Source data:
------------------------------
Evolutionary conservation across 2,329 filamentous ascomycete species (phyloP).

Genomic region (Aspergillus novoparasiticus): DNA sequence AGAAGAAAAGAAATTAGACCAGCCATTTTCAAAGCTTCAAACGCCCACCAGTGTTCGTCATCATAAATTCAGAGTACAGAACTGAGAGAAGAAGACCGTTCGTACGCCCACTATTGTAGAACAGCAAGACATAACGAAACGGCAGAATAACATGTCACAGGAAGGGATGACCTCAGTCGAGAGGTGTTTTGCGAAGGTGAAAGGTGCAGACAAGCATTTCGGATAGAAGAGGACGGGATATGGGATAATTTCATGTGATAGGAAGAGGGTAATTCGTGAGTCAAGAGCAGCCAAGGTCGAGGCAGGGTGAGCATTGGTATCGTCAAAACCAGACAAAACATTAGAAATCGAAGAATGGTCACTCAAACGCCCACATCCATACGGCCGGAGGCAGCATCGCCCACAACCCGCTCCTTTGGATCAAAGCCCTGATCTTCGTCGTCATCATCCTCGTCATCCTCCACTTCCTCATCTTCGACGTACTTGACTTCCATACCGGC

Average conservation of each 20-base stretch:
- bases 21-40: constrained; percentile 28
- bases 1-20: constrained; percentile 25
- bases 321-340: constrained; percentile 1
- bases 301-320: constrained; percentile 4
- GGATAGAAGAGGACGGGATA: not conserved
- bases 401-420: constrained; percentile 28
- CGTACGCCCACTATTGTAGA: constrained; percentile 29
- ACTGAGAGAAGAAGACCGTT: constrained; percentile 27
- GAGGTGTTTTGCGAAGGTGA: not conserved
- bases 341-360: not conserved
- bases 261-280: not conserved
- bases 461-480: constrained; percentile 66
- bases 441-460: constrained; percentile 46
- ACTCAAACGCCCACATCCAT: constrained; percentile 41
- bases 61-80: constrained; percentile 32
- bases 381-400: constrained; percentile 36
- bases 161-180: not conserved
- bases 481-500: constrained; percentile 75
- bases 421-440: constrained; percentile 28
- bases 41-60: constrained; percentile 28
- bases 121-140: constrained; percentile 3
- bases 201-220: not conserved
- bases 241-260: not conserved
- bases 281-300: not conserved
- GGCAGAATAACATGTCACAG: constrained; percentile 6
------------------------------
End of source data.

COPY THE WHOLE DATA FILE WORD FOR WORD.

Evolutionary conservation across 2,329 filamentous ascomycete species (phyloP).

Genomic region (Aspergillus novoparasiticus): DNA sequence AGAAGAAAAGAAATTAGACCAGCCATTTTCAAAGCTTCAAACGCCCACCAGTGTTCGTCATCATAAATTCAGAGTACAGAACTGAGAGAAGAAGACCGTTCGTACGCCCACTATTGTAGAACAGCAAGACATAACGAAACGGCAGAATAACATGTCACAGGAAGGGATGACCTCAGTCGAGAGGTGTTTTGCGAAGGTGAAAGGTGCAGACAAGCATTTCGGATAGAAGAGGACGGGATATGGGATAATTTCATGTGATAGGAAGAGGGTAATTCGTGAGTCAAGAGCAGCCAAGGTCGAGGCAGGGTGAGCATTGGTATCGTCAAAACCAGACAAAACATTAGAAATCGAAGAATGGTCACTCAAACGCCCACATCCATACGGCCGGAGGCAGCATCGCCCACAACCCGCTCCTTTGGATCAAAGCCCTGATCTTCGTCGTCATCATCCTCGTCATCCTCCACTTCCTCATCTTCGACGTACTTGACTTCCATACCGGC

Average conservation of each 20-base stretch:
- bases 21-40: constrained; percentile 28
- bases 1-20: constrained; percentile 25
- bases 321-340: constrained; percentile 1
- bases 301-320: constrained; percentile 4
- GGATAGAAGAGGACGGGATA: not conserved
- bases 401-420: constrained; percentile 28
- CGTACGCCCACTATTGTAGA: constrained; percentile 29
- ACTGAGAGAAGAAGACCGTT: constrained; percentile 27
- GAGGTGTTTTGCGAAGGTGA: not conserved
- bases 341-360: not conserved
- bases 261-280: not conserved
- bases 461-480: constrained; percentile 66
- bases 441-460: constrained; percentile 46
- ACTCAAACGCCCACATCCAT: constrained; percentile 41
- bases 61-80: constrained; percentile 32
- bases 381-400: constrained; percentile 36
- bases 161-180: not conserved
- bases 481-500: constrained; percentile 75
- bases 421-440: constrained; percentile 28
- bases 41-60: constrained; percentile 28
- bases 121-140: constrained; percentile 3
- bases 201-220: not conserved
- bases 241-260: not conserved
- bases 281-300: not conserved
- GGCAGAATAACATGTCACAG: constrained; percentile 6